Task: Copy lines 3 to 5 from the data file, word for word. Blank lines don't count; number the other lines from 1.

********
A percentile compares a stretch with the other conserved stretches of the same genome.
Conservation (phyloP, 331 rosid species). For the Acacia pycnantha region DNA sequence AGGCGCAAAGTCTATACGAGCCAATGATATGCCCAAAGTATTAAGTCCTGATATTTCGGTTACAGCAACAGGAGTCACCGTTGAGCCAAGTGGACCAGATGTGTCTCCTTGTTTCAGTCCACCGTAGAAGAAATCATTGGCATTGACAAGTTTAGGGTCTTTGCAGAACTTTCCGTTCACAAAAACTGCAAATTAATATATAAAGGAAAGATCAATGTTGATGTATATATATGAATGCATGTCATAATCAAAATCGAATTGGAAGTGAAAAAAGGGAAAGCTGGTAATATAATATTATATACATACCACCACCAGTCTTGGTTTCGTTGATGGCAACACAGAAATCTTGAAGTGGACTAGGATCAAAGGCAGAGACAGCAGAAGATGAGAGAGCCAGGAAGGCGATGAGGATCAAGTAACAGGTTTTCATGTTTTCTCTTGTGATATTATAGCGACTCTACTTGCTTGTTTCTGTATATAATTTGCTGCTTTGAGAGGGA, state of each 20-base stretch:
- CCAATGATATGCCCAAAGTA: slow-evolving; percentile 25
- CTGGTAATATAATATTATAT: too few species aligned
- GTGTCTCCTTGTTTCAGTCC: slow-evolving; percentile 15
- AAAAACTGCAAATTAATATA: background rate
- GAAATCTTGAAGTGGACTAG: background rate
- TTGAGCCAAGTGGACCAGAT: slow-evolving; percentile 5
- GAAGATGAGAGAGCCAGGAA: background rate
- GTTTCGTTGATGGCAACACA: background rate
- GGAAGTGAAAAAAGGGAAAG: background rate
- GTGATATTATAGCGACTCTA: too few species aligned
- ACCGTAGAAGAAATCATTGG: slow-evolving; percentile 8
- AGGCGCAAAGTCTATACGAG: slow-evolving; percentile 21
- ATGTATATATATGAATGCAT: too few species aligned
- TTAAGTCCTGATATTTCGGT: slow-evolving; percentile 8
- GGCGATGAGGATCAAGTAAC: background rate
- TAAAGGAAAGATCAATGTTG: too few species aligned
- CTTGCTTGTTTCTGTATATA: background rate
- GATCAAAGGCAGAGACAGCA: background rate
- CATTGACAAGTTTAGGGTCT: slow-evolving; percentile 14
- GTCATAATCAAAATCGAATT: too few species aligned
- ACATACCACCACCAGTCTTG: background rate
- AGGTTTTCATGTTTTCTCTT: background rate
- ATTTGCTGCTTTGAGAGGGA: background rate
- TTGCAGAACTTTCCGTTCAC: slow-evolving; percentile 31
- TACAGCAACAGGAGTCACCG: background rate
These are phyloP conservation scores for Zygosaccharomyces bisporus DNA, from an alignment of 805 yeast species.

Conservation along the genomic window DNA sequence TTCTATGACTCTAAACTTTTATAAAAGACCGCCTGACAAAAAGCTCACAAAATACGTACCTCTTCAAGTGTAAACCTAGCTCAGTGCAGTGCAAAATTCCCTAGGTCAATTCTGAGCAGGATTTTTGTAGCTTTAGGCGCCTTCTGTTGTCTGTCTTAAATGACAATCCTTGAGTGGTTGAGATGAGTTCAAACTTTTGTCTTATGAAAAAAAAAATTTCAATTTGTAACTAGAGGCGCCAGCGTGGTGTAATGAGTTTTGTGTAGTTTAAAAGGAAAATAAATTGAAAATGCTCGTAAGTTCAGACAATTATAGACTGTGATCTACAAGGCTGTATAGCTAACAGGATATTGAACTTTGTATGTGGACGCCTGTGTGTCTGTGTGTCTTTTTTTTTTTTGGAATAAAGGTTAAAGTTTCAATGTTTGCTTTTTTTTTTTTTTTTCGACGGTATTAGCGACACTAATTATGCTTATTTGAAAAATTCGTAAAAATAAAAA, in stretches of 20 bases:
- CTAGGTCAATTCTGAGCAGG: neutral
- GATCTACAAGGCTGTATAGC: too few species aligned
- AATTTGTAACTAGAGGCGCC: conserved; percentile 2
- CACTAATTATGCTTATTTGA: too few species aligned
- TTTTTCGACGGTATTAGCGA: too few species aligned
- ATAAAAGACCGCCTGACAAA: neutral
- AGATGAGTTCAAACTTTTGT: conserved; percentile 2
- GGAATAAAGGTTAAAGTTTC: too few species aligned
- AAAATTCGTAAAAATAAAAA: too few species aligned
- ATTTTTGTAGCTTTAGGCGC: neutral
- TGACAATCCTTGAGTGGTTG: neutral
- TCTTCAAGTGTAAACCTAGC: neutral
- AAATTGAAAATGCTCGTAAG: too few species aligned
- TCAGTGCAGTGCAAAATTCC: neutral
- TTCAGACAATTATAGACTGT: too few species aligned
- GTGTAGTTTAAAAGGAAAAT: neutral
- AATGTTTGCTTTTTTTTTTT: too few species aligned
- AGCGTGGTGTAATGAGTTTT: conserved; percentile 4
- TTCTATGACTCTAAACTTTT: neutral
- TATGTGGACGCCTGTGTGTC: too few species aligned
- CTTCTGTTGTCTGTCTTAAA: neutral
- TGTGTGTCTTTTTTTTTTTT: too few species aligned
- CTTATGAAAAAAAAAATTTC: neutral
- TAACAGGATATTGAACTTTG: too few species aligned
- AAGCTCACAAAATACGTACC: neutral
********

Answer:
- CCAATGATATGCCCAAAGTA: slow-evolving; percentile 25
- CTGGTAATATAATATTATAT: too few species aligned
- GTGTCTCCTTGTTTCAGTCC: slow-evolving; percentile 15